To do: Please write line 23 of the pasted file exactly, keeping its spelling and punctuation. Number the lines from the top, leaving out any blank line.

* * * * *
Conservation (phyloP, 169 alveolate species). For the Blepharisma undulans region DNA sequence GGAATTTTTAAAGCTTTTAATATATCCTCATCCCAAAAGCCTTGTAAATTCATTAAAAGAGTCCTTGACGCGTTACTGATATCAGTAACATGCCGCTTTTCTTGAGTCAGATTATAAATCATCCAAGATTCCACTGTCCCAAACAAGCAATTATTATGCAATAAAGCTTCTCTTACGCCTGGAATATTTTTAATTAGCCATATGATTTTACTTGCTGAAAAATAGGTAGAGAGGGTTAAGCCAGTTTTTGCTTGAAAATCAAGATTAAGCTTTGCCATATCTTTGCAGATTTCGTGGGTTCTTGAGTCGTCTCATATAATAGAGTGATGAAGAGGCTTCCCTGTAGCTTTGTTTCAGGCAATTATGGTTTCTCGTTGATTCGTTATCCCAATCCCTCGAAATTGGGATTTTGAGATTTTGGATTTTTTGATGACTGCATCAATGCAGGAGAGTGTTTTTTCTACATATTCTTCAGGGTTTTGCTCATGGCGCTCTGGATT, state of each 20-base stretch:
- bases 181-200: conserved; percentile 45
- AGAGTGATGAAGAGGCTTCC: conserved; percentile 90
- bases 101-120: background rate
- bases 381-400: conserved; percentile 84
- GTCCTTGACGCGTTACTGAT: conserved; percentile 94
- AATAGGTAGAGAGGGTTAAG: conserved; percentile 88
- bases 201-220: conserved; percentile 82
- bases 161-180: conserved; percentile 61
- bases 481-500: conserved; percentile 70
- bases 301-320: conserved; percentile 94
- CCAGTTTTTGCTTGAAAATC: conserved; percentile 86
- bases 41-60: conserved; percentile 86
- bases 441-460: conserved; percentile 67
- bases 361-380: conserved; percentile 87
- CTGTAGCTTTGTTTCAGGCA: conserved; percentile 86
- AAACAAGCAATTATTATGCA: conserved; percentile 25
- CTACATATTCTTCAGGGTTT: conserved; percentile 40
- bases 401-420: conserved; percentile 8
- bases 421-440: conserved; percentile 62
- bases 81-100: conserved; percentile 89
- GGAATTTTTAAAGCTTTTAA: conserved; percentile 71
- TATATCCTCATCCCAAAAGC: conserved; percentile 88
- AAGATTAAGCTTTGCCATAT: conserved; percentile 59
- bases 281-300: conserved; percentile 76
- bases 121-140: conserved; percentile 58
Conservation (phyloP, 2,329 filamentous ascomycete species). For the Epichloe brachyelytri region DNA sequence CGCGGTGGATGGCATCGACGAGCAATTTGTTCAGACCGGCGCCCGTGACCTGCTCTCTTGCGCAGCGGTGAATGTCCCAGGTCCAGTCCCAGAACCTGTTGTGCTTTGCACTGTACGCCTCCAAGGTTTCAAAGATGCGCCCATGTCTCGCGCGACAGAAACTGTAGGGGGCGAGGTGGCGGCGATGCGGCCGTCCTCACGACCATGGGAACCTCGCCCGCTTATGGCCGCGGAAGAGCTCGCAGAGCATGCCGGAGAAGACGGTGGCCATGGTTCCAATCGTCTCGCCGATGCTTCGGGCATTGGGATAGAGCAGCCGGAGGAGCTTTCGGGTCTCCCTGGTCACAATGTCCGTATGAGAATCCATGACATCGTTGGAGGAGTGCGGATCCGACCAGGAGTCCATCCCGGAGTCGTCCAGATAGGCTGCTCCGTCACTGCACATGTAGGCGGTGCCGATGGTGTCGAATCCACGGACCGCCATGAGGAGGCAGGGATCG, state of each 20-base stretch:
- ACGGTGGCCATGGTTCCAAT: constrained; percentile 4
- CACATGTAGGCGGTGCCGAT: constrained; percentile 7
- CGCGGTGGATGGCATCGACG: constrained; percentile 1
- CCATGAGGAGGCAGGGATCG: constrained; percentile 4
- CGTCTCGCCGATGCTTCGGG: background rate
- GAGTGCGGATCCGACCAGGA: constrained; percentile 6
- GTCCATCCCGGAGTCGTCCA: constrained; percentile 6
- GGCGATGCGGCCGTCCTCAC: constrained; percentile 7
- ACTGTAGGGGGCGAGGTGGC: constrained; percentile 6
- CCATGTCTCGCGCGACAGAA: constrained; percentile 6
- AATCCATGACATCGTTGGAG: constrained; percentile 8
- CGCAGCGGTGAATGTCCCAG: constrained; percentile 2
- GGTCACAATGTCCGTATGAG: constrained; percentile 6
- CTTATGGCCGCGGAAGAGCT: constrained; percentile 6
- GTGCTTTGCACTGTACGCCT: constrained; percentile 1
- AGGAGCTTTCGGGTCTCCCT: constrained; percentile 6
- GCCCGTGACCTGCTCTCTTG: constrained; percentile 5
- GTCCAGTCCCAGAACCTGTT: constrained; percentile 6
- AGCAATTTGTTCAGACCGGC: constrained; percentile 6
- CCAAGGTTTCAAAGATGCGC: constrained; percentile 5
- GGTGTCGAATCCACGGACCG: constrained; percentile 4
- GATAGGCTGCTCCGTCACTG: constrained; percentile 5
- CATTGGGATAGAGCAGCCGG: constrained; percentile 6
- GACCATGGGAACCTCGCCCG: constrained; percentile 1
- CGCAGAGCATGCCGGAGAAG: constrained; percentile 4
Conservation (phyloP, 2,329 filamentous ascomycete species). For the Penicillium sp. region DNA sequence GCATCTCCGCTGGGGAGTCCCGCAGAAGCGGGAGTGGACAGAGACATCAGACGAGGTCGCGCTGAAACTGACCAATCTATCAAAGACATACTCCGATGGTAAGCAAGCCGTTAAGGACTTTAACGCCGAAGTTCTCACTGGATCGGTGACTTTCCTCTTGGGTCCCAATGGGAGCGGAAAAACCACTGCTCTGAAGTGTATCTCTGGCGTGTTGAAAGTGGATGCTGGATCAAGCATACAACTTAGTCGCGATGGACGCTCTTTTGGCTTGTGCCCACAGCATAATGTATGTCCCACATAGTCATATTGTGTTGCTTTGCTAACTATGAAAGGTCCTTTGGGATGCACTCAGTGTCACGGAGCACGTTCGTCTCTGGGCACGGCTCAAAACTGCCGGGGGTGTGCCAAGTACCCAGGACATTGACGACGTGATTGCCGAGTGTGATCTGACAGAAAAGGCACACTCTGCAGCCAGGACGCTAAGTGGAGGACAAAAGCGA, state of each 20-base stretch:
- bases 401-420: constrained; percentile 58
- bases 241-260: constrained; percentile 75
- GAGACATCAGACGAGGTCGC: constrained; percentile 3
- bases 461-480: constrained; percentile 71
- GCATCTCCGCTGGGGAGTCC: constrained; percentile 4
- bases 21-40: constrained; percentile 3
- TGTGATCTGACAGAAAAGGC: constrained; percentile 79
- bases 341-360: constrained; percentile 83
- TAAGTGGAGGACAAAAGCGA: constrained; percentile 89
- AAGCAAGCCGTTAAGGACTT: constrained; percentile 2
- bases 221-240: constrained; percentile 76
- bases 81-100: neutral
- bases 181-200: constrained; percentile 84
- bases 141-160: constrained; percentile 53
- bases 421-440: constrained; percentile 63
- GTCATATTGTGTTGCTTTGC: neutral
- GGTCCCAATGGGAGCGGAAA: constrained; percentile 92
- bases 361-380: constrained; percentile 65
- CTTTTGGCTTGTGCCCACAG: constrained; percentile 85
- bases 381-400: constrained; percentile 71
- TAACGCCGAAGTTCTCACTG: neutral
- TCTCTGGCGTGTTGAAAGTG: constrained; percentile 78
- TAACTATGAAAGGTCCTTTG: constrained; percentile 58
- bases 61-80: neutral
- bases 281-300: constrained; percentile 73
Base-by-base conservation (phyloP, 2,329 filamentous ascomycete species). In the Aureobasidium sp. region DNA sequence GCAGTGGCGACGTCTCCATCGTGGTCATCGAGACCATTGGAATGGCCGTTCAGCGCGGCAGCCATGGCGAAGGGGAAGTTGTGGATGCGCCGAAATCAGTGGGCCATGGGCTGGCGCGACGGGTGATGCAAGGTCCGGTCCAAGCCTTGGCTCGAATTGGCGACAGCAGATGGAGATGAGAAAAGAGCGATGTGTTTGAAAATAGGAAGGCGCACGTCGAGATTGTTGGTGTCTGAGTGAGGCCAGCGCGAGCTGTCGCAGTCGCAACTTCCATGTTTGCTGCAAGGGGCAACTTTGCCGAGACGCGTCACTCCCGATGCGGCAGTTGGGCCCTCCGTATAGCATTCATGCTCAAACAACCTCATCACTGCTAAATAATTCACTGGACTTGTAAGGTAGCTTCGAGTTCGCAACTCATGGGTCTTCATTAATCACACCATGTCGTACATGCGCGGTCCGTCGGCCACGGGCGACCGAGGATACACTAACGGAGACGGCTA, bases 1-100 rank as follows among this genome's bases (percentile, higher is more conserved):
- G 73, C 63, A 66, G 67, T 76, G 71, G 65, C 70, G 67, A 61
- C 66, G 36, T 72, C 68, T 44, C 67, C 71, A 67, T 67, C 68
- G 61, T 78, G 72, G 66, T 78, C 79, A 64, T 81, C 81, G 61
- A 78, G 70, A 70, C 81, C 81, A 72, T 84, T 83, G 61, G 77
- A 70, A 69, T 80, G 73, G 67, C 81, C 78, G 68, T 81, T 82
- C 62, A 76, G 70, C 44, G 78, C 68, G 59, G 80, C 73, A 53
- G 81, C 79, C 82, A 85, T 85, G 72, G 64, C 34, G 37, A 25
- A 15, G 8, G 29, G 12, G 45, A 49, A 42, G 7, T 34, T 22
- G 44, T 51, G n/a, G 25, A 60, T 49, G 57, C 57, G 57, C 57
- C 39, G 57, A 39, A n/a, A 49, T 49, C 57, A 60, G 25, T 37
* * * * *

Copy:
- TATATCCTCATCCCAAAAGC: conserved; percentile 88